It is the other side of the front row, the tight-head side, that gives rise to concern. Phil Vickery struggled badly against Christo Bezuidenhout when England played South Africa, just as he lost his bearings against the Wallabies during the Lions tour here in 2001. He does most things superbly, but his scrummaging can be distinctly average.

There must have been a huge temptation to run Julian White, an out-and-out scrummager, against the French, especially as Jean-Jacques Crenca has been causing seven shades of havoc every time he sets foot on the pitch.

White was considered, and at some length. But Woodward finally opted to go with Vickery for the simple, if rather questionable, reason that the West Countryman has not gone toe-to-toe with Crenca for two years and may just benefit from a degree of unfamiliarity. Those who believe White is better equipped to survive the intense scrummaging of the first 50 minutes, and that Vickery's value as an impact replacement borders on the priceless, will be shaking their heads in exasperation.

At least the coach sounded full of John Bull confidence, which contrasted sharply with the outright bull that passes for rugby comment in much of this country. Asked whether he was offended by the fact that Australians did not appear to mind who wins this World Cup, just so long as it is not England, he replied: "To be frank, I don't care what the Australians say. They should be worrying about the All Blacks, not us."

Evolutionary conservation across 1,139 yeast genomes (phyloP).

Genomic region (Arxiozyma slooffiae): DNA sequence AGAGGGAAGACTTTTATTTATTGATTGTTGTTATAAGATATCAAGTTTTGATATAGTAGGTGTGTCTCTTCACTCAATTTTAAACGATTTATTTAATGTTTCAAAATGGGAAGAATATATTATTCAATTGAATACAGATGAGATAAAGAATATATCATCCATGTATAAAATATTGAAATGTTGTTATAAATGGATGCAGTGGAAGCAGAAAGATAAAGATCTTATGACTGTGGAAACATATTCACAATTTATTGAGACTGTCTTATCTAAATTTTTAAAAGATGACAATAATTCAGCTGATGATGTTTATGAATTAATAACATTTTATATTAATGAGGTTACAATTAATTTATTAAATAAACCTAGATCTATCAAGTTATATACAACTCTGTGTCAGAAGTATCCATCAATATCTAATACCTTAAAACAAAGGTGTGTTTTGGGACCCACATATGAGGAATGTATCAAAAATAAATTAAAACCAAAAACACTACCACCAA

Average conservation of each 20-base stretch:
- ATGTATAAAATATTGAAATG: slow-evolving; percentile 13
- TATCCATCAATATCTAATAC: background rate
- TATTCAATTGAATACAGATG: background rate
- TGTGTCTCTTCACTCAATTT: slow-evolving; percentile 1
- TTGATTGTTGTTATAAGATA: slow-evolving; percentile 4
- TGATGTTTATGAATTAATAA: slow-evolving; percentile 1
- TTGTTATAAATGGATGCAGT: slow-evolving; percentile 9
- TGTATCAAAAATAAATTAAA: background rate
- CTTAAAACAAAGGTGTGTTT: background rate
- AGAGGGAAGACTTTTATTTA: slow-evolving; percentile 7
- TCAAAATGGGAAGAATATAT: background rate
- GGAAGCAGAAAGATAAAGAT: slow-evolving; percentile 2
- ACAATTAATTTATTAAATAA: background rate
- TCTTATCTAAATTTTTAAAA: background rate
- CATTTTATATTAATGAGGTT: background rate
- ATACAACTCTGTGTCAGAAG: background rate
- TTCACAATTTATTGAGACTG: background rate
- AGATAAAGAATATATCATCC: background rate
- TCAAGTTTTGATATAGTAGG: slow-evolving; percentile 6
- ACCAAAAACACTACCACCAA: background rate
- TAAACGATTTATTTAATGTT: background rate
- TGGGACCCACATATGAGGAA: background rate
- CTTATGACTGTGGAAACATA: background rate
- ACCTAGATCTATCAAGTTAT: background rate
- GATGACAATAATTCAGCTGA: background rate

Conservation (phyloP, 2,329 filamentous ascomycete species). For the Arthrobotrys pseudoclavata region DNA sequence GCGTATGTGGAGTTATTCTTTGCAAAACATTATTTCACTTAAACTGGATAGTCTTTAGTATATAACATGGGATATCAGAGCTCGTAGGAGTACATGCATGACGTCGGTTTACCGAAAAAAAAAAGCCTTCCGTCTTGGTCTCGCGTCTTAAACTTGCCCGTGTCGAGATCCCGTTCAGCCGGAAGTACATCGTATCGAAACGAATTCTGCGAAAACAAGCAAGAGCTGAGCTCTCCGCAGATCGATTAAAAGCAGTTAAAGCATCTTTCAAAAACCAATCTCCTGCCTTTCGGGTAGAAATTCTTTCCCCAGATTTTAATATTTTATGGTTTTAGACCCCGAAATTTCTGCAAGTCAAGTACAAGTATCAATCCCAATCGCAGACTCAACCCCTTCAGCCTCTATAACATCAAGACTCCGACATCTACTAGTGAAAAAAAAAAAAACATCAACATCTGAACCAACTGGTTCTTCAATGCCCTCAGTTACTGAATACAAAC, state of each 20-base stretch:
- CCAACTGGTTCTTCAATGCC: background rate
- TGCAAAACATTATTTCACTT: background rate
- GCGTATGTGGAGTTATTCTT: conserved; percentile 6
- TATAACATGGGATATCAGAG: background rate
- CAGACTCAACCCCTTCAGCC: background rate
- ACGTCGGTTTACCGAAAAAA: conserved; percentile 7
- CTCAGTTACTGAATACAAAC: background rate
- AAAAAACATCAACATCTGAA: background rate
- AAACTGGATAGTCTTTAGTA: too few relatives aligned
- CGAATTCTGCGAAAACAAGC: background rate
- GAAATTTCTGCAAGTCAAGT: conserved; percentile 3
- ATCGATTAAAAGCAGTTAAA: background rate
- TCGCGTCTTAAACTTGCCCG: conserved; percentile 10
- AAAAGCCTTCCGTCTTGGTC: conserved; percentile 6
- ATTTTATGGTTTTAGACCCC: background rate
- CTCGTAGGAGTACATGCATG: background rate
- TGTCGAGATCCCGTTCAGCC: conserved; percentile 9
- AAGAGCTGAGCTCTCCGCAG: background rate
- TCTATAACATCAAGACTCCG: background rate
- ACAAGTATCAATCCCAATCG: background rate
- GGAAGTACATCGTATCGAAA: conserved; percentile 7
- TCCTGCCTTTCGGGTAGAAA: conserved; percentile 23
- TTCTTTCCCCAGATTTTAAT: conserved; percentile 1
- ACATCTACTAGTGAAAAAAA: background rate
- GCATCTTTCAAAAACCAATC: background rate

A good point, well made. He might have added that the Wallabies' decision to hole themselves up in their Coffs Harbour hideaway, rather than move into Sydney and help promote their own tournament with a public appearance or two, is little short of disgraceful. But Woodward is far too diplomatic to go down that road. That's why the Aussies love him so much.

ENGLAND: J Lewsey (Wasps); J Robinson (Sale), W Greenwood (Harlequins), M Catt (Bath), B Cohen (Northampton); J Wilkinson (Newcastle), M Dawson (Northampton); T Woodman (Gloucester), S Thompson (Northampton), P Vickery (Gloucester), M Johnson (Leicester, capt), B Kay (Leicester), R Hill (Saracens), N Back (Leicester), L Dallaglio (Wasps). Replacements: D West (Leicester), J Leonard (Harlequins), M Corry (Leicester), L Moody (Leicester), K Bracken (Saracens), M Tindall (Bath), I Balshaw (Bath).